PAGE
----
Appearance''Taphrina polystichi'' causes 0.5 to 1 cm, yellowish or whitish swollen spots on leaves. Ascogenous cells are produced on both sides of the leaf, but asci are only produced on the upper leaf surface. Asci are stalked and are 30-46 by 4-8 micrometers. Ascospores are elliptic and 3-6 by 2-4 micrometers. In a trials of nitrogen utilization, ''T. polystichi'' was able to use ammonium chloride, ammonium citrate, ammonium nitrate, ammonium sulfate, magnesium nitrate, potassium nitrate, sodium nitrate, dl-alpha alanine, l-arginine, dl-aspartic acid, l-glutamic acid, dl-histidine, and dl-valine. In trials of carbon utilization, ''T. polystichi'' was about to use dextrose, sucrose, maltose, melezitose, trehalose, dextrin, inulin, and mannitol. It was unable to use lactose, rhamnose, inositol, i-erythritol, xylose, and succinic acid. The ability to use mannitol and the inability to use xylose and succinic acid distinguished it from the other species tested.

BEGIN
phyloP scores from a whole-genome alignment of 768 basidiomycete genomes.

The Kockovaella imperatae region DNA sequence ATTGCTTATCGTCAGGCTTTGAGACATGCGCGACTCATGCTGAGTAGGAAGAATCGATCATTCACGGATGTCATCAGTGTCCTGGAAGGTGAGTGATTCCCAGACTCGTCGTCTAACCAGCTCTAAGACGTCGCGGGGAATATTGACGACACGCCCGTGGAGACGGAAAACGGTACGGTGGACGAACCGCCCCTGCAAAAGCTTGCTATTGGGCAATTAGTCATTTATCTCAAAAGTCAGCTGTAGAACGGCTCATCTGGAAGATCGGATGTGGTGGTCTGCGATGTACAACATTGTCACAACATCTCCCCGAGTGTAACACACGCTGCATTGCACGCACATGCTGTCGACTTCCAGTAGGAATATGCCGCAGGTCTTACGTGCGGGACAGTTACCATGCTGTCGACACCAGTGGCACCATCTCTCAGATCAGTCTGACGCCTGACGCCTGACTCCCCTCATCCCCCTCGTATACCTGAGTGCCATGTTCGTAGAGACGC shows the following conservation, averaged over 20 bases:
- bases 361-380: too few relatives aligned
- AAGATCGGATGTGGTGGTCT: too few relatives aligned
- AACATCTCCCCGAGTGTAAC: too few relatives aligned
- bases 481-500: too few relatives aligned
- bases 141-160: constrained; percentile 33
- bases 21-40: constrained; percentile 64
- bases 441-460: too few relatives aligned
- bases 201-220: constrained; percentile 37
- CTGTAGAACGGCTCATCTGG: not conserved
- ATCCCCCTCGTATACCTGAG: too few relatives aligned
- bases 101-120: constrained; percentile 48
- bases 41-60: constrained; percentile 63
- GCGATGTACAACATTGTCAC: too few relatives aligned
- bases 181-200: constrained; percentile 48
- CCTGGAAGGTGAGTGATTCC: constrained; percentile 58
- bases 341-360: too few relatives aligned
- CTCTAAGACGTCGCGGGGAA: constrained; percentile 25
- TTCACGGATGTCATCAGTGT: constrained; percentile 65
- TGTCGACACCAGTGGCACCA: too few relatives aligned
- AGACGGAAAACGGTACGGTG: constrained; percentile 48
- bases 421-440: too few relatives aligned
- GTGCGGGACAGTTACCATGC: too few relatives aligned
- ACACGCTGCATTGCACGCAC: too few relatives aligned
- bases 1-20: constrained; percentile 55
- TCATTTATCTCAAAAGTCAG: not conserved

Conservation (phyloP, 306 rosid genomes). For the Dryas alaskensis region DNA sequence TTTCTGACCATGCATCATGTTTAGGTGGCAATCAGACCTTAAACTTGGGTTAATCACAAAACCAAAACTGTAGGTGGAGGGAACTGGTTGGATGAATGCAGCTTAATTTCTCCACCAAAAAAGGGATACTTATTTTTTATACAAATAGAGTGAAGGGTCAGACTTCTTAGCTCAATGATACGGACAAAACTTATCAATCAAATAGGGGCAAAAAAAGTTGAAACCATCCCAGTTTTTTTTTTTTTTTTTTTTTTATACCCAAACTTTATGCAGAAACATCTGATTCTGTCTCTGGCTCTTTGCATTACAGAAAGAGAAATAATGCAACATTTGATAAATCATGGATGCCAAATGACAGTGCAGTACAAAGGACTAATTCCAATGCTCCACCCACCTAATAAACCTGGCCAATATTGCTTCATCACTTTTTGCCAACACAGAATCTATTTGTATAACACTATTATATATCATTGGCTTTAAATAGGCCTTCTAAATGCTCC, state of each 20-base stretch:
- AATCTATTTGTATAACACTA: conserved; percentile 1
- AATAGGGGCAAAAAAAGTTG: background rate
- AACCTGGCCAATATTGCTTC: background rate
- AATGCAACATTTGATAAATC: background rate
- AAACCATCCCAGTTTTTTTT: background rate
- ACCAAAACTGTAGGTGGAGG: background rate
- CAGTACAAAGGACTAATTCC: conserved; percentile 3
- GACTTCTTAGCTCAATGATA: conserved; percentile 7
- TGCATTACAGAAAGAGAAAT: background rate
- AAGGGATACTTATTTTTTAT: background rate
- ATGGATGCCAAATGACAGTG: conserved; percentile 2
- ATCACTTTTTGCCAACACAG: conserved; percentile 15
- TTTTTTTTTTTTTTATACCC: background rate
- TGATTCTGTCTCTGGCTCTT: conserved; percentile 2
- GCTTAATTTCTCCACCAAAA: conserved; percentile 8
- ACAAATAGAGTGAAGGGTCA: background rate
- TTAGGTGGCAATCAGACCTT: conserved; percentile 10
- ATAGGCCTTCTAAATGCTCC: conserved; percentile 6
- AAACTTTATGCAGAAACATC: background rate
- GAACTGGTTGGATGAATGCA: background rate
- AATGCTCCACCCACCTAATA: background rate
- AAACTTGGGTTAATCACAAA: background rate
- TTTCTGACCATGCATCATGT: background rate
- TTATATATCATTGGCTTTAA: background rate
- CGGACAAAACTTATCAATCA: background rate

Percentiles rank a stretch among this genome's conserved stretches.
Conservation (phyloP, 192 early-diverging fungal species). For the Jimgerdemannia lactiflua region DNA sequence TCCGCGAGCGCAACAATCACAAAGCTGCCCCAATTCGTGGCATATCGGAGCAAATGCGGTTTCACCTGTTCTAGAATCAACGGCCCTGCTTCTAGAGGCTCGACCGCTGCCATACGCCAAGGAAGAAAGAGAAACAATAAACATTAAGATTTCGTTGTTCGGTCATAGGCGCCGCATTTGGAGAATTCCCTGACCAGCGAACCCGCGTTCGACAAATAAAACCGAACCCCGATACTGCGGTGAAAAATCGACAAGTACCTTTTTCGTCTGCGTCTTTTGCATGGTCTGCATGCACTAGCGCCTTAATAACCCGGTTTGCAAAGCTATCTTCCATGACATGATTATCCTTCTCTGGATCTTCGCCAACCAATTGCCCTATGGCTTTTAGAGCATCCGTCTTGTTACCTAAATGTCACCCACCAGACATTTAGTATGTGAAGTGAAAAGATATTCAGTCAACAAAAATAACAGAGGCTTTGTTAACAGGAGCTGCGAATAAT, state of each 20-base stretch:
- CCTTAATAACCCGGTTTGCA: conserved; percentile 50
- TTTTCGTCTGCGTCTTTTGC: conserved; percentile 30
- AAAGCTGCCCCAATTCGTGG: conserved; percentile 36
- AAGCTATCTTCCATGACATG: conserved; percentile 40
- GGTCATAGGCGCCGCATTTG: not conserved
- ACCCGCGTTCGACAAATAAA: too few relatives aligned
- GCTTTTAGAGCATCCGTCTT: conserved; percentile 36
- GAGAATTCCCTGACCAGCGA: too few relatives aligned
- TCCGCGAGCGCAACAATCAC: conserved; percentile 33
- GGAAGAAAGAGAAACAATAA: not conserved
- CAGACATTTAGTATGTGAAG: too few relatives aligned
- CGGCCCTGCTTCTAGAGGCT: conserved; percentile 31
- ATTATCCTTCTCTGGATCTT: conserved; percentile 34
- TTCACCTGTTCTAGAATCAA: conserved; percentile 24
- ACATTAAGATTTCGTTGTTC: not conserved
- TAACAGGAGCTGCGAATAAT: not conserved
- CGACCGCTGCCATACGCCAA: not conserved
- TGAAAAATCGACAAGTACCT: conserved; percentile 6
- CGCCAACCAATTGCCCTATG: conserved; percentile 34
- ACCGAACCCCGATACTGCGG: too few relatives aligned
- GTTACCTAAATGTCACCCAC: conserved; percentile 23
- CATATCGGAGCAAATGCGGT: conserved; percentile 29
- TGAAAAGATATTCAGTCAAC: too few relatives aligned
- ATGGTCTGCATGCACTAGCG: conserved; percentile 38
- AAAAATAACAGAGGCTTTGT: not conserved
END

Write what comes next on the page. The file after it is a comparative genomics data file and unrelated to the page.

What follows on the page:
Evolution''Taphrina polystichi'' was described in A. J. Mix in 1938. Mix notes that the fungus was originally identified as ''Exoascus filicinus'' by Coker , though this is not listed as a synonym of the species. A molecular phylogenetic study of the genus suggested that ''T. polystichi'' and ''T. virginica'' were conspecific. However, the authors described a new species based on the strains of ''T. polystichi'' and ''T. virginica'' in a later study using molecular phylogenetics and physiology, but they did not synonymize the taxa.
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